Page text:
Shire Nabs Breakthrough Tags for Drug to Treat Rare Gastrointestinal Conditions

Published: Jun 15, 2016

Shire Nabs Breakthrough Tag for Drug to Treat Rare Gastrointestinal Conditions June 13, 2016
By Alex Keown, BioSpace.com Breaking News Staff

LEXINGTON, Mass. – Shire ’s rare disease pipeline is getting stronger. The U.S. Food and Drug Administration awarded Breakthrough Therapy designation to two of Shire’s investigational gastrointestinal drugs, the company announced this morning.

Shire’s SHP621 (budesonide oral suspension) for eosinophilic esophagitis and SHP625 (maralixibat) for progressive familial intrahepatic cholestasis type 2, will face an expedited regulatory review process due to the FDA designation. The FDA’s Breakthrough Therapy designation is granted to a treatment intended to treat a serious or life-threatening disease and preliminary clinical evidence submitted by a drug company indicates the drug “may demonstrate substantial improvement on one or more clinically significant endpoints over current standard of care.”

SHP621 BOS is an oral form of the asthma steroid budesonide, marketed as Pulmicort by AstraZeneca. Shire’s drug is formulated specifically for EoE. Shire said the oral version of its EOE treatment was more effective than an inhaled version. The FDA’s Breakthrough Therapy designation was based on Phase II data that showed a 12 week regimen of SHP621 BOS “significantly reduced both dysphagia symptoms and achieved higher proportion of subjects with histologic response,” in adolescent and adult patients with EoE. Eosinophilic esophagitis is a chronic and rare disease that stems from an elevated number of eosinophils, a type of white blood cell, which infiltrate the walls of the esophagus and may lead to difficulty in swallowing. The disease affects between 15 and 55 people per 100,000 in the western world, Ireland-based Shire said in a statement.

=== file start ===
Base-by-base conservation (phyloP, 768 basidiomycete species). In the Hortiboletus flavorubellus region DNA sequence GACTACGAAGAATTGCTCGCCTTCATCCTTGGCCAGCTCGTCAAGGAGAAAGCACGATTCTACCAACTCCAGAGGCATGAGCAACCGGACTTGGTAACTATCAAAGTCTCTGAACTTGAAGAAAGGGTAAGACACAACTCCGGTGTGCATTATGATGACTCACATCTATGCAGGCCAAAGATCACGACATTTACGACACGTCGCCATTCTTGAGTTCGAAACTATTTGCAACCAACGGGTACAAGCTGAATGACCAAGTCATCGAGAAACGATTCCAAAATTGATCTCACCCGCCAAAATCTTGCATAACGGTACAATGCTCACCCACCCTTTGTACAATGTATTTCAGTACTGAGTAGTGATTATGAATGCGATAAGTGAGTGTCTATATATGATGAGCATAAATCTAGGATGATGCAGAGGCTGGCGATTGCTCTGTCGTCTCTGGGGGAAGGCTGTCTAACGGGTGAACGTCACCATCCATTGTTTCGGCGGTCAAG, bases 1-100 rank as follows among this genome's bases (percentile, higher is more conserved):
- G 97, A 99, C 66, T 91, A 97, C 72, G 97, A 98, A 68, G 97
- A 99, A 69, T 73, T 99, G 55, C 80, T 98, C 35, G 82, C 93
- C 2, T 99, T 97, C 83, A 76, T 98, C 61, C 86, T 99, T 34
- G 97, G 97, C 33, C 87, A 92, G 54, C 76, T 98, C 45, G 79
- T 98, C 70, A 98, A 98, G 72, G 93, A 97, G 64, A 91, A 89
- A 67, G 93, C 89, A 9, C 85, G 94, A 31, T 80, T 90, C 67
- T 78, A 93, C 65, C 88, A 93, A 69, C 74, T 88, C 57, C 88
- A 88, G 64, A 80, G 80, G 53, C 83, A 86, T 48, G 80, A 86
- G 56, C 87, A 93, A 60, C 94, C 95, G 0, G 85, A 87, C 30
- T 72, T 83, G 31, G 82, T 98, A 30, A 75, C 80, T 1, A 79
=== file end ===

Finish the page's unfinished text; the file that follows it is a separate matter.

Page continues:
Maralixibat, an ASBT inhibitors, is being evaluated in several rare cholestatic liver diseases for both pediatric and adult populations. ASBT (apical sodium-dependent bile acid transporter) inhibitors are designed to block bile acid reabsorption in the ileum and increases fecal bile acid excretion. Shire’s Maralixibat is being developed as an oral treatment for pediatric use. The Breakthrough Therapy designation was supported by the interim results of Shire’s Phase II single-arm, open-label study in pediatric patients with PFIC. Maralixibat was granted orphan designation by both the FDA and the European Medicines Agency. PFIC refers to a group of autosomal-recessive liver disorders of childhood that disrupt bile formation and present with cholestasis. PFIC is estimated to affect one in 50,000 to one in 100,000 births.

“Receiving Breakthrough Therapy Designation on two pipeline products this past week reflects the potential of our strong and innovative pipeline of more than 60 programs,” Flemming Ornskov, Shire’s chief executive officer, said in a statement. “Shire is committed to bringing innovation to the rare and specialty areas we focus on. We persevere to see compounds through the many stages of development through their challenges and successes, and always keep patients with unmet needs top of mind.” Shire’s stock is up slightly this morning, currently trading at $177.68 per share.

Thanks in part to its recent acquisition of Baxalta, Shire has one of the largest rare disease pipelines in the world. Shire's top drug is Vyvanse, for the treatment of attention deficit hyperactivity disorder (ADHA) and for moderate-to-severe Binge Eating Disorder. Another rare disease drug in Shire’s arsenal is Cinryze for the treatment of hereditary angioedema, which is expected to generate $765 million. In October, Cinryze received Fast Track Designation from the U.S. Food and Drug Administration intravenous administration in subjects with Antibody Mediated Rejection in renal transplant recipients.

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